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New algorithms show how swarms of very simple robots can be made to work together as a group.

The mathematician Gil Kalai believes that quantum computers can’t possibly work, even in principle.

The quest for “quantum supremacy” – unambiguous proof that a quantum computer does something faster than an ordinary computer – has paradoxically led to a boom in quasi-quantum classical algorithms.

The fusion of quantum computing and machine learning has become a booming research area. Can it possibly live up to its high expectations?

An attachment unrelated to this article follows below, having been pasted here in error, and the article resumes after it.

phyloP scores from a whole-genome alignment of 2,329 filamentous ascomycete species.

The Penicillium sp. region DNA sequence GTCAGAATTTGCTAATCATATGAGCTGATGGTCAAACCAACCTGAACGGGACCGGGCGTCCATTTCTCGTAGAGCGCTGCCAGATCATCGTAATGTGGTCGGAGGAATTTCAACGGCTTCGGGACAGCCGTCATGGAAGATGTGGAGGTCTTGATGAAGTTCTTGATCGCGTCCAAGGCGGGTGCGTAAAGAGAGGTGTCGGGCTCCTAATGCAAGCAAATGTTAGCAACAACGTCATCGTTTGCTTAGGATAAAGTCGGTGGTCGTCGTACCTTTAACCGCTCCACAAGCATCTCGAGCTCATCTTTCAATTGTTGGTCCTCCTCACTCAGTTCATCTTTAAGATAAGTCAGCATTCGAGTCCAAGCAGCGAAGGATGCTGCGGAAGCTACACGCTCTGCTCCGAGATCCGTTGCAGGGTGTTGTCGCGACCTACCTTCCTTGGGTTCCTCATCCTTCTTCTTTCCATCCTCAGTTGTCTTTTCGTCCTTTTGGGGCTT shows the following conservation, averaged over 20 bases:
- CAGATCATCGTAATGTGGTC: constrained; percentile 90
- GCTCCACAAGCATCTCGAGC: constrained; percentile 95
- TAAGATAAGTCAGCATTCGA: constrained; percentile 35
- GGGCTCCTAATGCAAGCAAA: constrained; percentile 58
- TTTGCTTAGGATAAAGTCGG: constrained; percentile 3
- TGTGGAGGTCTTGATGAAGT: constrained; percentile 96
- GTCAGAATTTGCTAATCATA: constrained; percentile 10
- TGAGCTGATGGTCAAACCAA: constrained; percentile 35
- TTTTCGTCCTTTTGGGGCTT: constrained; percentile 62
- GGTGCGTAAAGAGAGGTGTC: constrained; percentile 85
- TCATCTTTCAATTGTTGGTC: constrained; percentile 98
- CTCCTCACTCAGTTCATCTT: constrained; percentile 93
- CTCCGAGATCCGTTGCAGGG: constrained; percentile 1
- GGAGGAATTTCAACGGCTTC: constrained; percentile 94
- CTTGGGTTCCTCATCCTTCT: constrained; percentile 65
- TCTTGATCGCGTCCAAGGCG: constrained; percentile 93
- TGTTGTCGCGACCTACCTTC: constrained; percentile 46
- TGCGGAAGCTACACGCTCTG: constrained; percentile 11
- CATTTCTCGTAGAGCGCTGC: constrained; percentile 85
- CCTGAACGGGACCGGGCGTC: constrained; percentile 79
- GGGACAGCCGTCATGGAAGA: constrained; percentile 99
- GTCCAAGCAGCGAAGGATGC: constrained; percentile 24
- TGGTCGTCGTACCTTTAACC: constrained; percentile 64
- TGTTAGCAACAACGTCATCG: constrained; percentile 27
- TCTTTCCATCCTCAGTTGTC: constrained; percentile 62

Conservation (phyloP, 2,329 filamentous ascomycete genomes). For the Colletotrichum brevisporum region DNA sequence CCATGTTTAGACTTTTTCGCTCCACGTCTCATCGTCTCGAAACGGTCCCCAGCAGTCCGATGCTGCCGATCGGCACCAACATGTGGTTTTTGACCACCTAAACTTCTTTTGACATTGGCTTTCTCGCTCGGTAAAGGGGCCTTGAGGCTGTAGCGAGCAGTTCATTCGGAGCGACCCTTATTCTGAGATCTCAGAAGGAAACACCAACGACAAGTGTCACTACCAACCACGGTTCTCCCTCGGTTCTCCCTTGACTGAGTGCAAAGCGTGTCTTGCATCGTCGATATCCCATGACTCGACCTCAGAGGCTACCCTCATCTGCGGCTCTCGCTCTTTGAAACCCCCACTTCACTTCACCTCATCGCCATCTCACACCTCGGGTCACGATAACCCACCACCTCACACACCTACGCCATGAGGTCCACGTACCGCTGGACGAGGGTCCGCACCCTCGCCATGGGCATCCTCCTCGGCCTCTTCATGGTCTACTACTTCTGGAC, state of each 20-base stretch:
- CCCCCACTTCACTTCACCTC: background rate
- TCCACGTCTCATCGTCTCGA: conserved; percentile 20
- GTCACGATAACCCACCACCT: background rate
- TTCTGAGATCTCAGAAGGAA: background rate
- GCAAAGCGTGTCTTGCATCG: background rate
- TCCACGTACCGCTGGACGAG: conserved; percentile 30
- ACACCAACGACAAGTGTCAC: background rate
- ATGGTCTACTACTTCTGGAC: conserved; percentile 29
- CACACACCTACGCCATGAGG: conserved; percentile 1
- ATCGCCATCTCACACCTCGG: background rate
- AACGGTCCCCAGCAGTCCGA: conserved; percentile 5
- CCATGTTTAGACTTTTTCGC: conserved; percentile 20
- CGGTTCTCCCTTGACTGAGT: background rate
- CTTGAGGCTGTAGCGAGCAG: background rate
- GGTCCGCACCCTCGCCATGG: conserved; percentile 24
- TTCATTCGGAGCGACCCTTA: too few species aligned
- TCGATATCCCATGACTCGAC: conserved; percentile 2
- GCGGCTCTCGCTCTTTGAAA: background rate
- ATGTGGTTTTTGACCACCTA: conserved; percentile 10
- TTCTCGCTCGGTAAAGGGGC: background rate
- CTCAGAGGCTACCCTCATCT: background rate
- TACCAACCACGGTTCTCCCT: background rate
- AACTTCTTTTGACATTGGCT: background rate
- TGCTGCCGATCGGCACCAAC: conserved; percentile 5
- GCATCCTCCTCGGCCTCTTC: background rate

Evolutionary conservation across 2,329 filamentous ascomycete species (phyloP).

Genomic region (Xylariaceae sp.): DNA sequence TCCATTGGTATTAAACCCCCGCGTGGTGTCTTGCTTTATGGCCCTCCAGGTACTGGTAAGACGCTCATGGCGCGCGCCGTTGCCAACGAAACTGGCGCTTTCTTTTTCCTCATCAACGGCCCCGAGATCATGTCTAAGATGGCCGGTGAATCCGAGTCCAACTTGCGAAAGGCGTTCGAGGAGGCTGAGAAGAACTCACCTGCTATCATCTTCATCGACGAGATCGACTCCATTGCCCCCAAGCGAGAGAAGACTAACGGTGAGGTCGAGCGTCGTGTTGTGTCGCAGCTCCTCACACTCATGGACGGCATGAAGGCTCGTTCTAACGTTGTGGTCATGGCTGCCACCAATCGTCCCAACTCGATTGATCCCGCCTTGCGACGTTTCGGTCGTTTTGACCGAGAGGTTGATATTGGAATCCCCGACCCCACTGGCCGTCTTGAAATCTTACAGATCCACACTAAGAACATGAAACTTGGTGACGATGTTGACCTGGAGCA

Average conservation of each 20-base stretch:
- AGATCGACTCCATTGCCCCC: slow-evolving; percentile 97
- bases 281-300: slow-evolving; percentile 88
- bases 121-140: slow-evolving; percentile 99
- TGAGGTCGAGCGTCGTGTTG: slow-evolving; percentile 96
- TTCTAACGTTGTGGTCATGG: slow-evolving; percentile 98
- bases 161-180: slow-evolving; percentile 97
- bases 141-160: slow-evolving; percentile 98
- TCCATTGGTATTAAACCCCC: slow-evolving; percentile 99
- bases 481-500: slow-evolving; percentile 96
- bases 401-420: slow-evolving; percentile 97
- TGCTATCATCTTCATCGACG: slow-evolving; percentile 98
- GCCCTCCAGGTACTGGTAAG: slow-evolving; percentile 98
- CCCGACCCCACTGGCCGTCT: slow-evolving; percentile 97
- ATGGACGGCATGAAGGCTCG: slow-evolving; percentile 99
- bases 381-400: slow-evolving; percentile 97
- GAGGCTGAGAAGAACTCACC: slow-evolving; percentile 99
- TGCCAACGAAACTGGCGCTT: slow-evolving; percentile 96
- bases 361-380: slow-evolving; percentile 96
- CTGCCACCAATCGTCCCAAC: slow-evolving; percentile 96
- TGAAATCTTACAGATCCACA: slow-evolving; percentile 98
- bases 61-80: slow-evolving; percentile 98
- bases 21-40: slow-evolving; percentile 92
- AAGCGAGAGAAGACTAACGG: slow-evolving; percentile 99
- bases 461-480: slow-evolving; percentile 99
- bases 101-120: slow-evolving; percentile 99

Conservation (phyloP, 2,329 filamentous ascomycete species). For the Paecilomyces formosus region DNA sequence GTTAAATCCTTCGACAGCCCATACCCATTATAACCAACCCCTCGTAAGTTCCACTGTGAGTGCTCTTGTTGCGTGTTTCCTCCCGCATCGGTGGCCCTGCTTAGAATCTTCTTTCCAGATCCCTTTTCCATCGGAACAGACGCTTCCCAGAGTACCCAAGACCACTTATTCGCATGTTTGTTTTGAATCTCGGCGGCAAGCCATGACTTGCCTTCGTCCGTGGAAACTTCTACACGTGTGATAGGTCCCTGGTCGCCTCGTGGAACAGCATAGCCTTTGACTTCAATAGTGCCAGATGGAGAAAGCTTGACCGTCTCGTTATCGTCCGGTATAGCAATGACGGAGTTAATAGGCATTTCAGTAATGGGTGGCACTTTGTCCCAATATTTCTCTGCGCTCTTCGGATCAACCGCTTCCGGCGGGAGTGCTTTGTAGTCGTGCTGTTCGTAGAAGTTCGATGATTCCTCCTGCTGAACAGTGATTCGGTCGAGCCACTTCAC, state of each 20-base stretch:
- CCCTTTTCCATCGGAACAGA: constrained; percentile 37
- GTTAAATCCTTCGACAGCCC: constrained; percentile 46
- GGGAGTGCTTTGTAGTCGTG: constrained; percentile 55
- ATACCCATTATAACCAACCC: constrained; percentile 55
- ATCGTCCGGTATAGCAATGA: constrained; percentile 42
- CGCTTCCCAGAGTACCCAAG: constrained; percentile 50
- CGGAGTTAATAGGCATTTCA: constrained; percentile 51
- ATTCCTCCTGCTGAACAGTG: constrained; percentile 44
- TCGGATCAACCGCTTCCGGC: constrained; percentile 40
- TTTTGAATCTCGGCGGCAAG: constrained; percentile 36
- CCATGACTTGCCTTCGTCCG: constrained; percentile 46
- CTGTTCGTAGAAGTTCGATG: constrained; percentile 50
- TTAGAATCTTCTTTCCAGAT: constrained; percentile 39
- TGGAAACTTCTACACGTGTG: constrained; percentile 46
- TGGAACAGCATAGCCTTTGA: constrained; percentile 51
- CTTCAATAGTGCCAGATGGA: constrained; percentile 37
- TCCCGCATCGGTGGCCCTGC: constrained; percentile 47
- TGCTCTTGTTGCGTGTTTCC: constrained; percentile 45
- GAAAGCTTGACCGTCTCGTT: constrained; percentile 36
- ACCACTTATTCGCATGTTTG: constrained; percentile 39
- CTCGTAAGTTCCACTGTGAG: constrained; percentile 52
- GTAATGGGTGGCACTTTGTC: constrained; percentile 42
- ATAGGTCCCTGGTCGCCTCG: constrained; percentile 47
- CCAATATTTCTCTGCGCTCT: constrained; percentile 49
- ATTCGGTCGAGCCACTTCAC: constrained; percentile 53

Quantum computers should soon be able to beat classical computers at certain basic tasks. But before they’re truly powerful, researchers have to overcome a number of fundamental roadblocks.

To efficiently analyze a firehose of data, scientists first have to break big numbers into bits.

A new version of AlphaGo needed no human instruction to figure out how to clobber the best Go player in the world — itself.

The real-world version of the famous “traveling salesman problem” finally gets a good-enough solution.

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